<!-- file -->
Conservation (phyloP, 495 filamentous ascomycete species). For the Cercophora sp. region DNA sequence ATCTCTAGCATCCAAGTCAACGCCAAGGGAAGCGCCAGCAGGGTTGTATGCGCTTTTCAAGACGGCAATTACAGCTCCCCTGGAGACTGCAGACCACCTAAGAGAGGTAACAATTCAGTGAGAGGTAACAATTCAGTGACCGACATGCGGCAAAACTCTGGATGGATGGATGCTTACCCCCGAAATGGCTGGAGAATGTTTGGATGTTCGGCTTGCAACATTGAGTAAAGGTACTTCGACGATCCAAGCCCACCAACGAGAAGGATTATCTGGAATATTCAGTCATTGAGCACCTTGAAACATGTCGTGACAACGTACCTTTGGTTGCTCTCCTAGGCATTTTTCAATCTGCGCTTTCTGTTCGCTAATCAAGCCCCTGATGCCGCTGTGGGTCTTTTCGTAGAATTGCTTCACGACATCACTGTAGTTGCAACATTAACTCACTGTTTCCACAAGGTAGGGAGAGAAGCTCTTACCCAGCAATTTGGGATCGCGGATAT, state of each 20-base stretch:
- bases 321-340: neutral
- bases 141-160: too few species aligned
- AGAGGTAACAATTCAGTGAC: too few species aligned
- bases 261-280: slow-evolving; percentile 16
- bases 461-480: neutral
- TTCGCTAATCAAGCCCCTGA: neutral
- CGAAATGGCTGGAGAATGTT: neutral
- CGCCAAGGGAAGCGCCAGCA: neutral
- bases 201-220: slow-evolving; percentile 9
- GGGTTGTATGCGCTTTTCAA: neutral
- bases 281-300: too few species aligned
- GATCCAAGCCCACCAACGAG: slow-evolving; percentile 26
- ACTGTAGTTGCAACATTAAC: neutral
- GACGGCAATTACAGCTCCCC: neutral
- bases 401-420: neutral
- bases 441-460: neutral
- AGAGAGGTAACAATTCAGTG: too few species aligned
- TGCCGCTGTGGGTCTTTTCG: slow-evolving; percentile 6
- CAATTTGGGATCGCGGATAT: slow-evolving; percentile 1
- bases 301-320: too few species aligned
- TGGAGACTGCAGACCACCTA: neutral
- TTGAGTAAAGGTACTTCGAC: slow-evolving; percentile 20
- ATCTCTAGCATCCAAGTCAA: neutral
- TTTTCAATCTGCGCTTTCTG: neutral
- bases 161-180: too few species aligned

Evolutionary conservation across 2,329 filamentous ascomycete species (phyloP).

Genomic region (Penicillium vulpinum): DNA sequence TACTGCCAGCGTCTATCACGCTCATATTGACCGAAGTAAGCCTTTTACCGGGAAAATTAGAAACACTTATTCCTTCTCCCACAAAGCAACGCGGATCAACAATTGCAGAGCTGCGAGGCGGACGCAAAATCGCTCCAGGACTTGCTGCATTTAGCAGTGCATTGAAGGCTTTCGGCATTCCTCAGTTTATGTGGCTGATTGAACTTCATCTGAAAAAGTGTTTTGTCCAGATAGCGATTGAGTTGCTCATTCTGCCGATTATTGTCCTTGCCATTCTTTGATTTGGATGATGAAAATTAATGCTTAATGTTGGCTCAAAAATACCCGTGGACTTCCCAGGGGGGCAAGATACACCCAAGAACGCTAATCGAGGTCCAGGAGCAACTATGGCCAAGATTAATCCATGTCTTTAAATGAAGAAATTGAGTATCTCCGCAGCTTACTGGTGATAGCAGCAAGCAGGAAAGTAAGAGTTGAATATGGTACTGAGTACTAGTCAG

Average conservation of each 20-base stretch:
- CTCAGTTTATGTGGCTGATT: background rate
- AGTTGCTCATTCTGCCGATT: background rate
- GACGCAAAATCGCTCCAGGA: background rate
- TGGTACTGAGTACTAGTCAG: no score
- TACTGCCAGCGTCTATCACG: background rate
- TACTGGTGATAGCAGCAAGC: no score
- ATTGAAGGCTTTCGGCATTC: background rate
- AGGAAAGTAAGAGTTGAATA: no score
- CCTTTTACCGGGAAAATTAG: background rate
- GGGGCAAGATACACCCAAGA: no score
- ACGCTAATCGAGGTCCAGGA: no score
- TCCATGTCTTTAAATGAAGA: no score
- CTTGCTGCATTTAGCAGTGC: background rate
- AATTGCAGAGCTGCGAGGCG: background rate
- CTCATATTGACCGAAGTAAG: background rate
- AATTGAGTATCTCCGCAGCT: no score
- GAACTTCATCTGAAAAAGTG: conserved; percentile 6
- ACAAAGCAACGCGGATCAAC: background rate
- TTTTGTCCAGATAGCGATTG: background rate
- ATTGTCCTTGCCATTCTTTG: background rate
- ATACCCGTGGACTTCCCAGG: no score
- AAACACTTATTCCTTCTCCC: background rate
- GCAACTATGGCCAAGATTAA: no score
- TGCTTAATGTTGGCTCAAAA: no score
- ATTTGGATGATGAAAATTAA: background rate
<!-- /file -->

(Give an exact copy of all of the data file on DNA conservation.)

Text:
Conservation (phyloP, 495 filamentous ascomycete species). For the Cercophora sp. region DNA sequence ATCTCTAGCATCCAAGTCAACGCCAAGGGAAGCGCCAGCAGGGTTGTATGCGCTTTTCAAGACGGCAATTACAGCTCCCCTGGAGACTGCAGACCACCTAAGAGAGGTAACAATTCAGTGAGAGGTAACAATTCAGTGACCGACATGCGGCAAAACTCTGGATGGATGGATGCTTACCCCCGAAATGGCTGGAGAATGTTTGGATGTTCGGCTTGCAACATTGAGTAAAGGTACTTCGACGATCCAAGCCCACCAACGAGAAGGATTATCTGGAATATTCAGTCATTGAGCACCTTGAAACATGTCGTGACAACGTACCTTTGGTTGCTCTCCTAGGCATTTTTCAATCTGCGCTTTCTGTTCGCTAATCAAGCCCCTGATGCCGCTGTGGGTCTTTTCGTAGAATTGCTTCACGACATCACTGTAGTTGCAACATTAACTCACTGTTTCCACAAGGTAGGGAGAGAAGCTCTTACCCAGCAATTTGGGATCGCGGATAT, state of each 20-base stretch:
- bases 321-340: neutral
- bases 141-160: too few species aligned
- AGAGGTAACAATTCAGTGAC: too few species aligned
- bases 261-280: slow-evolving; percentile 16
- bases 461-480: neutral
- TTCGCTAATCAAGCCCCTGA: neutral
- CGAAATGGCTGGAGAATGTT: neutral
- CGCCAAGGGAAGCGCCAGCA: neutral
- bases 201-220: slow-evolving; percentile 9
- GGGTTGTATGCGCTTTTCAA: neutral
- bases 281-300: too few species aligned
- GATCCAAGCCCACCAACGAG: slow-evolving; percentile 26
- ACTGTAGTTGCAACATTAAC: neutral
- GACGGCAATTACAGCTCCCC: neutral
- bases 401-420: neutral
- bases 441-460: neutral
- AGAGAGGTAACAATTCAGTG: too few species aligned
- TGCCGCTGTGGGTCTTTTCG: slow-evolving; percentile 6
- CAATTTGGGATCGCGGATAT: slow-evolving; percentile 1
- bases 301-320: too few species aligned
- TGGAGACTGCAGACCACCTA: neutral
- TTGAGTAAAGGTACTTCGAC: slow-evolving; percentile 20
- ATCTCTAGCATCCAAGTCAA: neutral
- TTTTCAATCTGCGCTTTCTG: neutral
- bases 161-180: too few species aligned

Evolutionary conservation across 2,329 filamentous ascomycete species (phyloP).

Genomic region (Penicillium vulpinum): DNA sequence TACTGCCAGCGTCTATCACGCTCATATTGACCGAAGTAAGCCTTTTACCGGGAAAATTAGAAACACTTATTCCTTCTCCCACAAAGCAACGCGGATCAACAATTGCAGAGCTGCGAGGCGGACGCAAAATCGCTCCAGGACTTGCTGCATTTAGCAGTGCATTGAAGGCTTTCGGCATTCCTCAGTTTATGTGGCTGATTGAACTTCATCTGAAAAAGTGTTTTGTCCAGATAGCGATTGAGTTGCTCATTCTGCCGATTATTGTCCTTGCCATTCTTTGATTTGGATGATGAAAATTAATGCTTAATGTTGGCTCAAAAATACCCGTGGACTTCCCAGGGGGGCAAGATACACCCAAGAACGCTAATCGAGGTCCAGGAGCAACTATGGCCAAGATTAATCCATGTCTTTAAATGAAGAAATTGAGTATCTCCGCAGCTTACTGGTGATAGCAGCAAGCAGGAAAGTAAGAGTTGAATATGGTACTGAGTACTAGTCAG

Average conservation of each 20-base stretch:
- CTCAGTTTATGTGGCTGATT: background rate
- AGTTGCTCATTCTGCCGATT: background rate
- GACGCAAAATCGCTCCAGGA: background rate
- TGGTACTGAGTACTAGTCAG: no score
- TACTGCCAGCGTCTATCACG: background rate
- TACTGGTGATAGCAGCAAGC: no score
- ATTGAAGGCTTTCGGCATTC: background rate
- AGGAAAGTAAGAGTTGAATA: no score
- CCTTTTACCGGGAAAATTAG: background rate
- GGGGCAAGATACACCCAAGA: no score
- ACGCTAATCGAGGTCCAGGA: no score
- TCCATGTCTTTAAATGAAGA: no score
- CTTGCTGCATTTAGCAGTGC: background rate
- AATTGCAGAGCTGCGAGGCG: background rate
- CTCATATTGACCGAAGTAAG: background rate
- AATTGAGTATCTCCGCAGCT: no score
- GAACTTCATCTGAAAAAGTG: conserved; percentile 6
- ACAAAGCAACGCGGATCAAC: background rate
- TTTTGTCCAGATAGCGATTG: background rate
- ATTGTCCTTGCCATTCTTTG: background rate
- ATACCCGTGGACTTCCCAGG: no score
- AAACACTTATTCCTTCTCCC: background rate
- GCAACTATGGCCAAGATTAA: no score
- TGCTTAATGTTGGCTCAAAA: no score
- ATTTGGATGATGAAAATTAA: background rate